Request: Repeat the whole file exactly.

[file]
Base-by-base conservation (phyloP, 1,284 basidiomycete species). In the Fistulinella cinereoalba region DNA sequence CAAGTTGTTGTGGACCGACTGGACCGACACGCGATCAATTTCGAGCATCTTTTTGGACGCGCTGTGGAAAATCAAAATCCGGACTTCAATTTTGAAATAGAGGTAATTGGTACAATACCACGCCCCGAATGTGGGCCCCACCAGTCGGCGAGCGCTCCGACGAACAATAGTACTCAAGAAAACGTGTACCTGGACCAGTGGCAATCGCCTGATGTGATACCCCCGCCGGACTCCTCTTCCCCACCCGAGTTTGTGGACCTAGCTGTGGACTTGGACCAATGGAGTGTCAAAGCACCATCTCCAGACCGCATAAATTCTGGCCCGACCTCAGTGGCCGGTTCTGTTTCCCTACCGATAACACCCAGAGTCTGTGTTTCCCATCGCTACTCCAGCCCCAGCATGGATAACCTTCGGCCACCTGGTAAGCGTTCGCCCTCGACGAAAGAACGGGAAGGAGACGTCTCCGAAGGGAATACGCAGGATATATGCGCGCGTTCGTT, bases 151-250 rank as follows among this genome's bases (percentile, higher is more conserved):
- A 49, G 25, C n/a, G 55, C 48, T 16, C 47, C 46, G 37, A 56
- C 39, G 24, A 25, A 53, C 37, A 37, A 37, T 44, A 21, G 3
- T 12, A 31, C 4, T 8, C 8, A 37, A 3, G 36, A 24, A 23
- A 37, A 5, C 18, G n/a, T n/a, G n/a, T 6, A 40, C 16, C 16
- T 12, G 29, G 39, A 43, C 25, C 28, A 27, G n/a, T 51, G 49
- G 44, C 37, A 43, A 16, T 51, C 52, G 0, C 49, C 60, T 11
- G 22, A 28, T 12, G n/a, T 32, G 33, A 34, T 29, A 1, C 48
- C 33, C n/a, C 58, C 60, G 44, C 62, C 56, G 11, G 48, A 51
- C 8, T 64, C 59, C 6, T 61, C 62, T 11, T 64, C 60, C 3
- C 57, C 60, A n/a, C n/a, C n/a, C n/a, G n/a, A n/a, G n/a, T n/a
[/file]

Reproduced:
Base-by-base conservation (phyloP, 1,284 basidiomycete species). In the Fistulinella cinereoalba region DNA sequence CAAGTTGTTGTGGACCGACTGGACCGACACGCGATCAATTTCGAGCATCTTTTTGGACGCGCTGTGGAAAATCAAAATCCGGACTTCAATTTTGAAATAGAGGTAATTGGTACAATACCACGCCCCGAATGTGGGCCCCACCAGTCGGCGAGCGCTCCGACGAACAATAGTACTCAAGAAAACGTGTACCTGGACCAGTGGCAATCGCCTGATGTGATACCCCCGCCGGACTCCTCTTCCCCACCCGAGTTTGTGGACCTAGCTGTGGACTTGGACCAATGGAGTGTCAAAGCACCATCTCCAGACCGCATAAATTCTGGCCCGACCTCAGTGGCCGGTTCTGTTTCCCTACCGATAACACCCAGAGTCTGTGTTTCCCATCGCTACTCCAGCCCCAGCATGGATAACCTTCGGCCACCTGGTAAGCGTTCGCCCTCGACGAAAGAACGGGAAGGAGACGTCTCCGAAGGGAATACGCAGGATATATGCGCGCGTTCGTT, bases 151-250 rank as follows among this genome's bases (percentile, higher is more conserved):
- A 49, G 25, C n/a, G 55, C 48, T 16, C 47, C 46, G 37, A 56
- C 39, G 24, A 25, A 53, C 37, A 37, A 37, T 44, A 21, G 3
- T 12, A 31, C 4, T 8, C 8, A 37, A 3, G 36, A 24, A 23
- A 37, A 5, C 18, G n/a, T n/a, G n/a, T 6, A 40, C 16, C 16
- T 12, G 29, G 39, A 43, C 25, C 28, A 27, G n/a, T 51, G 49
- G 44, C 37, A 43, A 16, T 51, C 52, G 0, C 49, C 60, T 11
- G 22, A 28, T 12, G n/a, T 32, G 33, A 34, T 29, A 1, C 48
- C 33, C n/a, C 58, C 60, G 44, C 62, C 56, G 11, G 48, A 51
- C 8, T 64, C 59, C 6, T 61, C 62, T 11, T 64, C 60, C 3
- C 57, C 60, A n/a, C n/a, C n/a, C n/a, G n/a, A n/a, G n/a, T n/a